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Adam Levine’s ‘Songland’: NBC Addresses Songwriters’ Concerns by Updating Contract

Songwriters do not have to transfer ownership of their songs to NBC when they apply to be a contestant on the new TV talent competition executive produced by Dave Stewart, The Voice's Audrey…

An onerous contract for the new TV talent competition Songland, executive produced by Dave Stewart, The Voice‘s Audrey Morrissey and Maroon 5 singer and The Voice star Adam Levine, has been updated to address public backlash over a clause concerning song ownership. 

The clarification comes on the heels of a scathing legal opinion by New York intellectual property attorney Wallace E.J. Collins III Esq. who wrote on his personal blog, “URGENT WARNING: BEWARE OF NBC/UNIVERSAL’S “SONGLAND” SUBMISSION FORM.” According to the post by Collins, a former songwriter and recording artist for Epic, per his bio, “The NBC/Universal submission agreement for the ‘Songland’ TV show states that NBC will own all rights to use and exploit all of your songs involved in the show including the songs you submit in the initial application.” 

NBC has since updated the original Songland contract for clarity.

“There has been some confusion around the casting application for ‘Songland,'” Morrissey tells Billboard in an exclusive statement. “We wish to be abundantly clear that by signing the casting application, songwriters do not transfer ownership of any of their original songs. This show is truly a celebration of songwriters and their craft.”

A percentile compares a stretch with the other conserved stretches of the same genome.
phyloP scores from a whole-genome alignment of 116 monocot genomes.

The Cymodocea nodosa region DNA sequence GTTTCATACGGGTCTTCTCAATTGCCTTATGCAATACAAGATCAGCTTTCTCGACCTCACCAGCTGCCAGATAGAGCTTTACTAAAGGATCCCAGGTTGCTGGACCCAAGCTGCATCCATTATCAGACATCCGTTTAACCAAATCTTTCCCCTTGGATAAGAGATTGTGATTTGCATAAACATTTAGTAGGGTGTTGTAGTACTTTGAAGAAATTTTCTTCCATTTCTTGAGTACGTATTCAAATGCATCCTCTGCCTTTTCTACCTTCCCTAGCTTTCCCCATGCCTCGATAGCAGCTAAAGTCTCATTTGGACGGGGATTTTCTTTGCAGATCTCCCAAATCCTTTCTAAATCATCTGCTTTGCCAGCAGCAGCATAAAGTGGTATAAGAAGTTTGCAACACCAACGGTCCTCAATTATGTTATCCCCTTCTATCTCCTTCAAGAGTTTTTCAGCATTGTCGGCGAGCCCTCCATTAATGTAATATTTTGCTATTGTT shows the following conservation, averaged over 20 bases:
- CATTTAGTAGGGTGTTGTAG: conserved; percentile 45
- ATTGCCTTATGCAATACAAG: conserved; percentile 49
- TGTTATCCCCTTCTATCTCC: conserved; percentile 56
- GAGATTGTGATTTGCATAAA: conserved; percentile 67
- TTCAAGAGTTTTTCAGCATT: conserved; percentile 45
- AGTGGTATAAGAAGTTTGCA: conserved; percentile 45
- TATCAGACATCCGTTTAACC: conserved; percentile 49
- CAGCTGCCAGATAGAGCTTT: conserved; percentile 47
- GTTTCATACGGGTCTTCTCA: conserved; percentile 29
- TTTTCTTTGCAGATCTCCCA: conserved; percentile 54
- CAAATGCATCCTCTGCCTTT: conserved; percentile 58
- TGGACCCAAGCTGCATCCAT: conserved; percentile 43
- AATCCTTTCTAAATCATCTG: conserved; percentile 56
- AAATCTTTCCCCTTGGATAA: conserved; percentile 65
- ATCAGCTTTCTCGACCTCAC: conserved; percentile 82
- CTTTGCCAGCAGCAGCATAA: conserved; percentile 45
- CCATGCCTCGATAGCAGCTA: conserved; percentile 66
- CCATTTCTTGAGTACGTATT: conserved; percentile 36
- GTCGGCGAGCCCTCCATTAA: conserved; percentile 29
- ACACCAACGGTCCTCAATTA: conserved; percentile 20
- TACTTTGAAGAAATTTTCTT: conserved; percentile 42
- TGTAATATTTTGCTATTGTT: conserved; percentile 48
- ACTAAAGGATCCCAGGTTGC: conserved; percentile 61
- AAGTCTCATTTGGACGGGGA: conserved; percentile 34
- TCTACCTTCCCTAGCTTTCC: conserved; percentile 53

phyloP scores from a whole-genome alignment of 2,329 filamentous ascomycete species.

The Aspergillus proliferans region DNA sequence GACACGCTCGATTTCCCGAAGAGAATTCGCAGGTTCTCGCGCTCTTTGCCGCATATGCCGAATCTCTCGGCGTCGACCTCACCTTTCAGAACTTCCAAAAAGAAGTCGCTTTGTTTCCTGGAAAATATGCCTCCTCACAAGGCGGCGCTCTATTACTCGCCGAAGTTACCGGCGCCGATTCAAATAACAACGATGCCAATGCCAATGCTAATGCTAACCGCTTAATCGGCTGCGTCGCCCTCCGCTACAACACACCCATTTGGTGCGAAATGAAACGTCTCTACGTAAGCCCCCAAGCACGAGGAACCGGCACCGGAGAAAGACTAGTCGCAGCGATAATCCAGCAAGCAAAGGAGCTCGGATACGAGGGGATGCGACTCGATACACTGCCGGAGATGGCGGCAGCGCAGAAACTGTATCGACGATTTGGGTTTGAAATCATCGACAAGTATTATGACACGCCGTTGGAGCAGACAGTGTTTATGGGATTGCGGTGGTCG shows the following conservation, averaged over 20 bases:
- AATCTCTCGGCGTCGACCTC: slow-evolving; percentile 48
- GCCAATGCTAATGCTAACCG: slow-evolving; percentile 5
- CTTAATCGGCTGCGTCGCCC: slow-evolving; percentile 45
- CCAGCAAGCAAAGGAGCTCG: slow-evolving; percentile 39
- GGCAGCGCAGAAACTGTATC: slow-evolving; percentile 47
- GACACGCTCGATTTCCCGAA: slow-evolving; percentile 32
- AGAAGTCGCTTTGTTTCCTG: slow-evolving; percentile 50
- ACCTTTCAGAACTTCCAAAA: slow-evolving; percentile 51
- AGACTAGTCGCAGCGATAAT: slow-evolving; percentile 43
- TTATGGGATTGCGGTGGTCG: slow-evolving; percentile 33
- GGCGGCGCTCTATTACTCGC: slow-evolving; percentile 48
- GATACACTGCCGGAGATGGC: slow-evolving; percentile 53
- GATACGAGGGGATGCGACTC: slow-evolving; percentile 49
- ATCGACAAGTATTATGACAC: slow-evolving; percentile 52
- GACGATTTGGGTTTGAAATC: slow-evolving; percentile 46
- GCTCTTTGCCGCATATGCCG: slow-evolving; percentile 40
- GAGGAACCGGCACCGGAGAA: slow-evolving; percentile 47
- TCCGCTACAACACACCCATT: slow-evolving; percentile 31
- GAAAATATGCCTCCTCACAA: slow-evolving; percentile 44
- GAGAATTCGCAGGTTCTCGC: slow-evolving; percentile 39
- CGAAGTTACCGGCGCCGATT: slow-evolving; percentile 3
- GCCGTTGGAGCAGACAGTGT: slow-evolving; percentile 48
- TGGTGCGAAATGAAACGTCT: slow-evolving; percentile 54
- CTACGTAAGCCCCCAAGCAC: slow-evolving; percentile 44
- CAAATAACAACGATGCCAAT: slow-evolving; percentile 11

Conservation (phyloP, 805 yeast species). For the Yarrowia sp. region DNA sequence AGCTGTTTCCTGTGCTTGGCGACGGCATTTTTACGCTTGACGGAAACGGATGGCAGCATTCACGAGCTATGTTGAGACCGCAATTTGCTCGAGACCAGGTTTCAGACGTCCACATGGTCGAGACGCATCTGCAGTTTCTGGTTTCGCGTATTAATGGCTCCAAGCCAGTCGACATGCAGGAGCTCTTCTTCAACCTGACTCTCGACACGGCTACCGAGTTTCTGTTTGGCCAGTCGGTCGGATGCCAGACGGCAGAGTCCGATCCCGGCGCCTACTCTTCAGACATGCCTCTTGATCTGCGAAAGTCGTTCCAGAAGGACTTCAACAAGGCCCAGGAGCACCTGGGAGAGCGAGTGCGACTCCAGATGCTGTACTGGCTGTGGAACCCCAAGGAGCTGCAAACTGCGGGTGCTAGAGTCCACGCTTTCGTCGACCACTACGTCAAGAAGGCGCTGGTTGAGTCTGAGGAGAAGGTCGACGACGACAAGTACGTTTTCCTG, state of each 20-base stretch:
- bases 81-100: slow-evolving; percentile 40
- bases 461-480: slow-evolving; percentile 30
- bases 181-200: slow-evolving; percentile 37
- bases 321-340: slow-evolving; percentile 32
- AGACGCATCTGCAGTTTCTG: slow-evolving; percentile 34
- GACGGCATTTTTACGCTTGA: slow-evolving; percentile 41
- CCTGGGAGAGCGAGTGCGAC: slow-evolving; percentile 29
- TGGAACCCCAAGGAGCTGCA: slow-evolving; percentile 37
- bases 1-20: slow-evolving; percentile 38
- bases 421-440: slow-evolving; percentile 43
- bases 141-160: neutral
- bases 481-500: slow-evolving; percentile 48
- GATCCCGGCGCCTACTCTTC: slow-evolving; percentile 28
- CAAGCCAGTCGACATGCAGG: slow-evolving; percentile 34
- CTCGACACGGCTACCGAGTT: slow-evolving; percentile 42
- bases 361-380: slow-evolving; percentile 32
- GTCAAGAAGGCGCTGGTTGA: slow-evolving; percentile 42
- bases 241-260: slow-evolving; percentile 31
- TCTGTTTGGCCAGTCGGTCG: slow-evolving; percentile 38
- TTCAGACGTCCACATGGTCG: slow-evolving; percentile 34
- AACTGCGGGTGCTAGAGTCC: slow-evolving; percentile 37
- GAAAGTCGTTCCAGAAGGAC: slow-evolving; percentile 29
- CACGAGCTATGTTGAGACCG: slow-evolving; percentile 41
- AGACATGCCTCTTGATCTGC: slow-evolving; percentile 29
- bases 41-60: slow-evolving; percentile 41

The  updated passage — accessible to the public on McNulty Casting Inc.’s — now reads: 

“As part of my application to participate in the Program, I may or will be required to submit an original, unpublished song and other musical material (collectively, the “Music”), for which I hold and shall continue to hold all copyrights and ownership therein.”

Wallace originally cited four troubling portions of the original paperwork and called it “by far one of the most onerous such television contest submission agreements I have ever encountered.”

Informed of the change in wording, Wallace tells Billboard, “Not sure if it was all a corporate oversight or if this is a ‘just kidding’ reaction to being called on it, but tens of thousands of songwriters speaking out together made a difference. At least now it appears that they make no claim to rights in any songs from those who are not chosen for the TV show. Those lucky enough to be selected for the show may be required to agree to additional obligations later, but at least they will have the choice at that time.”